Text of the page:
Indirect costs also include labour expenses. This means your menu pricing is also affected by the salaries of your restaurant staff, be it the waiter, cashier, sous chef, etc.
Overhead expenses are different from indirect costs. If indirect costs refer to the cost of preparing the menu item, overhead expenses are directly tied to the restaurant.
Some overhead expenses include rent, advertising and marketing budget, renovations, utilities, etc.
Overhead expenses are often volatile, so restaurant owners tend to find ways to lower their overhead costs when planning their menu pricing.
For example, a restaurant may transition entirely into a cloud kitchen, effectively minimising overhead costs. Some owners also resort to other strategies, such as buying energy-efficient equipment and implementing waste-free policies.
As the name suggests, seasonal expenses aren’t fixed. They are determined by market fluctuations and must also be factored in when calculating menu costs.
Successful restaurant owners must devise an effective menu engineering strategy to create a balanced menu and offer dishes at stable prices.
Similarly, too much of the same can drive you away from your target audience. It might do you well to create a menu that includes popular food trends and classic restaurant staples.
Seasonal expenses will most likely be the cost of ingredients, like meat, fruits, and vegetables. The market for these items tends to fluctuate depending on the seasonality and availability.
Customer psychology isn’t something you can quantify, but they have a significant impact on your menu pricing.
When deciding the cost of each food item, you must also tap into the psychology of your target audience. Set your menu costs in a way that would increase your gross profit margin and would have customers coming back.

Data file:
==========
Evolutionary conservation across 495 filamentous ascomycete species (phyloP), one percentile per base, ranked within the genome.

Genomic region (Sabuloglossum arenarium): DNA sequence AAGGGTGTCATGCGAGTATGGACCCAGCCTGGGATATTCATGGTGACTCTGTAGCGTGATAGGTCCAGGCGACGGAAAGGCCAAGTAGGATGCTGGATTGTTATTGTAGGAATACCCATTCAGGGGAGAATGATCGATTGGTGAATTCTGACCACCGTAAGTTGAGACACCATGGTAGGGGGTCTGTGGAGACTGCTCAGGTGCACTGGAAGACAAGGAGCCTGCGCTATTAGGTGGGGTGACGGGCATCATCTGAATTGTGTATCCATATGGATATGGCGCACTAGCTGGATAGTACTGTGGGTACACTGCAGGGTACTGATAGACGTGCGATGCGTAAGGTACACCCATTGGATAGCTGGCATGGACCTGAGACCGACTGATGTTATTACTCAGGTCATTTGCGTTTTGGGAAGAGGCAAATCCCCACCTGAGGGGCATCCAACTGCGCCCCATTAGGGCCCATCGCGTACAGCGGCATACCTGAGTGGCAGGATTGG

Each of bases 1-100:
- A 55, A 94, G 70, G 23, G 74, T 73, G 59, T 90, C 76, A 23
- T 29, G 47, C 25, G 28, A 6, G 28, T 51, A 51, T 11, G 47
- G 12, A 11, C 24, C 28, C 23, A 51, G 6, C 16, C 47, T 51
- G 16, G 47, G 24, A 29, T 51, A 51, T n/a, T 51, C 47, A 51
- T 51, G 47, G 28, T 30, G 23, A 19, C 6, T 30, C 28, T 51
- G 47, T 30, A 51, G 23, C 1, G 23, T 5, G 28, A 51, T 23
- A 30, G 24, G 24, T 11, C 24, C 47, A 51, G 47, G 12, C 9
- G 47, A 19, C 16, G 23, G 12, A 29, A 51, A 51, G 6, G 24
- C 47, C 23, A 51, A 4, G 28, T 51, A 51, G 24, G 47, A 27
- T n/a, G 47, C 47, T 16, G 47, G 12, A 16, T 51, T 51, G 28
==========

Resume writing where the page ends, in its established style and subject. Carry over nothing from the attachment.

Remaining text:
If you price your menu items too high, you might drive away a large chunk of your customer base. Alternatively, pricing menu items way below their market value might tell customers your food isn’t that good.
We’ll discuss how you can arrive at reasonable menu pricing with a good mix of all these factors.
3. Menu Pricing Concepts To Understand
If you want to get your menu pricing strategy down to a tee, be mindful of these concepts:
Food Cost Percentage
Food cost percentage refers to the ratio of how much money your restaurant spends on beverage and food ingredients (food inventory) to the revenue they produce when sold as menu items (Food sales).
Food Cost Percentage = (Total Costs/Food Sales) x 100
The ideal food cost percentage will fall between 25% to 30%.
Gross Profit Percentage
Gross profit percentage, also known as the gross profit margin, is how much you earn (total sales) in relation to the cost of making the dish (cost of goods sold/COGS).
Gross Profit Percentage = [(Food Sales – Cost of Goods Sold)/Food Sales] x 100
Net Profit Percentage
Also referred to as the net profit margin, the net profit percentage is how much your restaurant profits after all expenses are paid.
Net Profit = Food Sales – Cost of Goods Sold – Total Fixed Costs
Net Profit Percentage = (Net Profit/Food Sales) x 100
4. How To Compute Your Menu Prices
Here’s how you can set a base price for every item on your menu: